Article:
For a practice that has been around in some form for over a century, citizen science has a seeming newness those familiar with its history might not expect. Speculation on why citizen science has gained significant traction in the last few decades—even gaining its familiar banner of “citizen science”—often points to the emergence of online tools for data collection and sharing, and there are websites such as SciStarter that work to coordinate projects and volunteers, and scientists are increasingly turning to the practice insofar as numerous conferences dedicated to citizen science have been held. Despite the threads that lead back a century, the situations to which citizen science projects and citizen scientists respond have notably distinct characteristics from their antecedent forms, and so the current swell of interest in the enterprise is not all together unexpected. Indeed, there is much...
Tales of Tiger Beetles and Other Citizen Sciences
Danielle B. Griffin is a BA student in the Honors English program at the University of Waterloo, who is studying the literature and rhetoric plan with a digital media specialization and cognitive science minor. Her current research interests include interdisciplinary approaches to cognition and language, with an emphasis on computational methods.
Lillian A. Black is a master’s student in English—rhetoric and communication design at the University of Waterloo. Their research interests include the cognitive and semiotic aspects of rhetoric—particularly rhetorical figures—the implementation and pedagogical implications of multidisciplinary postsecondary education, and the manifestation of expertise and credibility across genres of scientific discourse, with an emphasis on print and digital mediums.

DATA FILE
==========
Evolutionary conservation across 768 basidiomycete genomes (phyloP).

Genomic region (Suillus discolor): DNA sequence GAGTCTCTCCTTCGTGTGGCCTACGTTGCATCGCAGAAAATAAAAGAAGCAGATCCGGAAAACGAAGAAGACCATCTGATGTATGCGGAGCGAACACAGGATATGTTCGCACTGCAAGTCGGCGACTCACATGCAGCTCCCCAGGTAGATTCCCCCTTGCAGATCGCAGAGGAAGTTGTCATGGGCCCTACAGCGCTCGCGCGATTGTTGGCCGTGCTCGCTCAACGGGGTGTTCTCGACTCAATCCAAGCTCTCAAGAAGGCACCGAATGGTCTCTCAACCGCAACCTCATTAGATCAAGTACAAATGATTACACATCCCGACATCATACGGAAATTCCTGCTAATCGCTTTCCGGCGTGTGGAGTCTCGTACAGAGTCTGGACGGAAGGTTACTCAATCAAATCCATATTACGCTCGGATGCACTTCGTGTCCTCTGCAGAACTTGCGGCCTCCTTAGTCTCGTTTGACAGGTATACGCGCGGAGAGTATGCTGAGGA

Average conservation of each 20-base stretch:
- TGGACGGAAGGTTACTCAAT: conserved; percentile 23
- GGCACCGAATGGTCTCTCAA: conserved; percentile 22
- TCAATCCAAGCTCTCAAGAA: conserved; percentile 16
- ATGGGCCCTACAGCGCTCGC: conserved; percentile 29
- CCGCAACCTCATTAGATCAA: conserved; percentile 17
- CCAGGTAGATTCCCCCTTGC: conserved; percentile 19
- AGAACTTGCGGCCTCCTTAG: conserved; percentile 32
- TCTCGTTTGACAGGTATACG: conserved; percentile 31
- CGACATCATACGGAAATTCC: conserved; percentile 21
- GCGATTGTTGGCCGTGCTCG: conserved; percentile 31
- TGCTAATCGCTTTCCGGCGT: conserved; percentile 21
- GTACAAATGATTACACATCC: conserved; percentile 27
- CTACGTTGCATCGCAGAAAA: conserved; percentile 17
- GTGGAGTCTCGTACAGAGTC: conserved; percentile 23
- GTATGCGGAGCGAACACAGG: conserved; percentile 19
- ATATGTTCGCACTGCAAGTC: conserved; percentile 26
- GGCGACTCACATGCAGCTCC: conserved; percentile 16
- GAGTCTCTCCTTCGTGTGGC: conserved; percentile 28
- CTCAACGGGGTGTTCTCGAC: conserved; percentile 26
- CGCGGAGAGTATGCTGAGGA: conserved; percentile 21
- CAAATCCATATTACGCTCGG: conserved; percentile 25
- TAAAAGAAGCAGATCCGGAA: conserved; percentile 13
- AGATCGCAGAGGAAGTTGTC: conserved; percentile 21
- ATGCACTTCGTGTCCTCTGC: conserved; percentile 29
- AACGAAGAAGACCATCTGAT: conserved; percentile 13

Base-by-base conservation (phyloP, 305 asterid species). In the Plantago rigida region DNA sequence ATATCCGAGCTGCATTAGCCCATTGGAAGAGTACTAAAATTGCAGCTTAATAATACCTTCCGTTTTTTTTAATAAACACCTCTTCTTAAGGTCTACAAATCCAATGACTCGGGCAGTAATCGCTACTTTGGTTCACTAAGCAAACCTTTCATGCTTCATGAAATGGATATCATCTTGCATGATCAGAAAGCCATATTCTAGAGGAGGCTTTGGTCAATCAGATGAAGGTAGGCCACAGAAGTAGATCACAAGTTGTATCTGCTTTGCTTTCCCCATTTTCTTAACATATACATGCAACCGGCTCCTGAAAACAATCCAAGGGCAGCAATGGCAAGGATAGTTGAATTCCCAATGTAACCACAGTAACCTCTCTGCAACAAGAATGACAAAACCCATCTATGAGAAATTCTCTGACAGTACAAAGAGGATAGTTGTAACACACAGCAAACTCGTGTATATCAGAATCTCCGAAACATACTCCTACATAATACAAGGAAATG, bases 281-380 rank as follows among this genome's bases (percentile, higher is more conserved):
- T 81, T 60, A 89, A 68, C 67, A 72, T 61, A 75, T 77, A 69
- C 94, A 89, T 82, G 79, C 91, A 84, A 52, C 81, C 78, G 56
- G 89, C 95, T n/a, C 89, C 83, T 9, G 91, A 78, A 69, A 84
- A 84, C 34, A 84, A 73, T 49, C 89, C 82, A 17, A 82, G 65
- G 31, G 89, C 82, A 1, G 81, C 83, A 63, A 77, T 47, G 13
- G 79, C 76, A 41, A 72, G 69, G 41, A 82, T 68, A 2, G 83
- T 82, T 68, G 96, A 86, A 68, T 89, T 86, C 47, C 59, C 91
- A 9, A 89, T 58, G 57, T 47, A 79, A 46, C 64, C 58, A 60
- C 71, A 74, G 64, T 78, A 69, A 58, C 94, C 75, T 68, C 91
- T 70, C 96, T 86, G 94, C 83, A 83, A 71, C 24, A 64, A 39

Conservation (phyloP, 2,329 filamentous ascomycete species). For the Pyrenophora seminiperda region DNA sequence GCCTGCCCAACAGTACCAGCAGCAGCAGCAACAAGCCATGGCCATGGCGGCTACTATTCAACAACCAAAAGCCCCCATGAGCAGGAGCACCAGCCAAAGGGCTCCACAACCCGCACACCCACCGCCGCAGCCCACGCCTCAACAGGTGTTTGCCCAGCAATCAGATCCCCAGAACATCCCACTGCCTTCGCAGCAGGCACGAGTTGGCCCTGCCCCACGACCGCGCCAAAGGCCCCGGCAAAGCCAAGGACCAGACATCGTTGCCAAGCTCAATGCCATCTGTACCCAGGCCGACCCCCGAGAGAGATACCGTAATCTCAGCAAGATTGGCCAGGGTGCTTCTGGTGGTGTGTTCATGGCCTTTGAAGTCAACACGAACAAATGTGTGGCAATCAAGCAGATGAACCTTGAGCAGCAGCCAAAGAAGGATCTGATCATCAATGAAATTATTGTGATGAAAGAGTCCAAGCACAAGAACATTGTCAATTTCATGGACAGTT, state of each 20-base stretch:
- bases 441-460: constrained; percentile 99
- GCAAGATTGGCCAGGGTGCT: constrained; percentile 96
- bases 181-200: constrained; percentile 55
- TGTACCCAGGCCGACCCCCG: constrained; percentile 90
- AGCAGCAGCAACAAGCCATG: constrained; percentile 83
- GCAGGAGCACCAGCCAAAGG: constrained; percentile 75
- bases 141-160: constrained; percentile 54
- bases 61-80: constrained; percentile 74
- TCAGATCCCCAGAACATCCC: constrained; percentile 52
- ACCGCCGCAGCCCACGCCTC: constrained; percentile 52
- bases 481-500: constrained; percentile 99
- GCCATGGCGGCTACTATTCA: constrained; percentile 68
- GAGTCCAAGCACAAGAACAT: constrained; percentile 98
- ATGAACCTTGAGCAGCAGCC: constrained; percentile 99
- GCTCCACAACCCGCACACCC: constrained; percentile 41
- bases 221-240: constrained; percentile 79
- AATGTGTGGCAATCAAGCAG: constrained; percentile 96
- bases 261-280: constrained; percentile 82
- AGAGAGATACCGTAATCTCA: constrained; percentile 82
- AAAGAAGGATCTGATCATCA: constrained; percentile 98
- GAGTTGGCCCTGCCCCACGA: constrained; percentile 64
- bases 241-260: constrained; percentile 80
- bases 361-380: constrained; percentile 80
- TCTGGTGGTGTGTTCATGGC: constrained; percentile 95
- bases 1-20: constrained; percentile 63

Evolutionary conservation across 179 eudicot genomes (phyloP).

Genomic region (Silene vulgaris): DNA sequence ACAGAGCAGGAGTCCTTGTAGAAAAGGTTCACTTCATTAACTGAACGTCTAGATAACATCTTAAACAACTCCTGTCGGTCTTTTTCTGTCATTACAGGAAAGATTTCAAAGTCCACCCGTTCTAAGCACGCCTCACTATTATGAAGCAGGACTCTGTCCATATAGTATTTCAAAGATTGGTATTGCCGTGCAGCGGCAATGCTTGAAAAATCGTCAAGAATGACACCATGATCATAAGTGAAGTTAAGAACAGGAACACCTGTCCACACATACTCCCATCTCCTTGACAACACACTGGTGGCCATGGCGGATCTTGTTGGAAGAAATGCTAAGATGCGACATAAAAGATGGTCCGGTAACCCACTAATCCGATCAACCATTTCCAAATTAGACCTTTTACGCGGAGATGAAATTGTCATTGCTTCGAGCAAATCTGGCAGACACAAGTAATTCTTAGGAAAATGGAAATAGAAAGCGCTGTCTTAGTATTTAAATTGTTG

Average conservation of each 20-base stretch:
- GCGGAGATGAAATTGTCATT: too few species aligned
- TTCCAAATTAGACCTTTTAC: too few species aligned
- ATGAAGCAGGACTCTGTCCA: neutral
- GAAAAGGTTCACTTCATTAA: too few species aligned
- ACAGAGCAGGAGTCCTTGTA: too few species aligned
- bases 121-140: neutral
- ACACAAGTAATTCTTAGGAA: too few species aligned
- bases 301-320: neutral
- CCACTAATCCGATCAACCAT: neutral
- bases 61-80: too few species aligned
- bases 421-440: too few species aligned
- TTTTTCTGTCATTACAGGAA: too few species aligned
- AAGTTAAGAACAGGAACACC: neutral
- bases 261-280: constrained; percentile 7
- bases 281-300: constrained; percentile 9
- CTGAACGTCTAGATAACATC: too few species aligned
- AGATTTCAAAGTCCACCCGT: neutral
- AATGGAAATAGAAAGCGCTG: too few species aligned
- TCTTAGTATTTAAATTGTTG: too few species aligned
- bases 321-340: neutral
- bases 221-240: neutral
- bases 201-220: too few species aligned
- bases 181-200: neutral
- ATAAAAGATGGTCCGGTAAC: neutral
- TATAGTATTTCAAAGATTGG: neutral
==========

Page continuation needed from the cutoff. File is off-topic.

Patricia Balbon is a BS student in the Honors Science program at the University of Waterloo taking the society, technology, and values option with a biology minor. She was the 2016 Policy and Practices Lead for Waterloo’s team in the International Genetically Engineered Machine Competition. Her current research is in the policy network of gain-of-function research regulation.
Ashley Rose Mehlenbacher is an assistant professor in the Department of English Language and Literature at the University of Waterloo, author of Science Communication Online: Engaging Experts and Publics on the Internet (forthcoming), and coeditor of Emerging Genres in New Media Environments (as Ashley R. Kelly, 2017).
Danielle B. Griffin, Lillian A. Black, Patricia Balbon, Ashley Rose Mehlenbacher; Tales of Tiger Beetles and Other Citizen Sciences. East Asian Science, Technology and Society 1 June 2019; 13 (2): 323–330. doi: https://doi.org/10.1215/18752160-7543073
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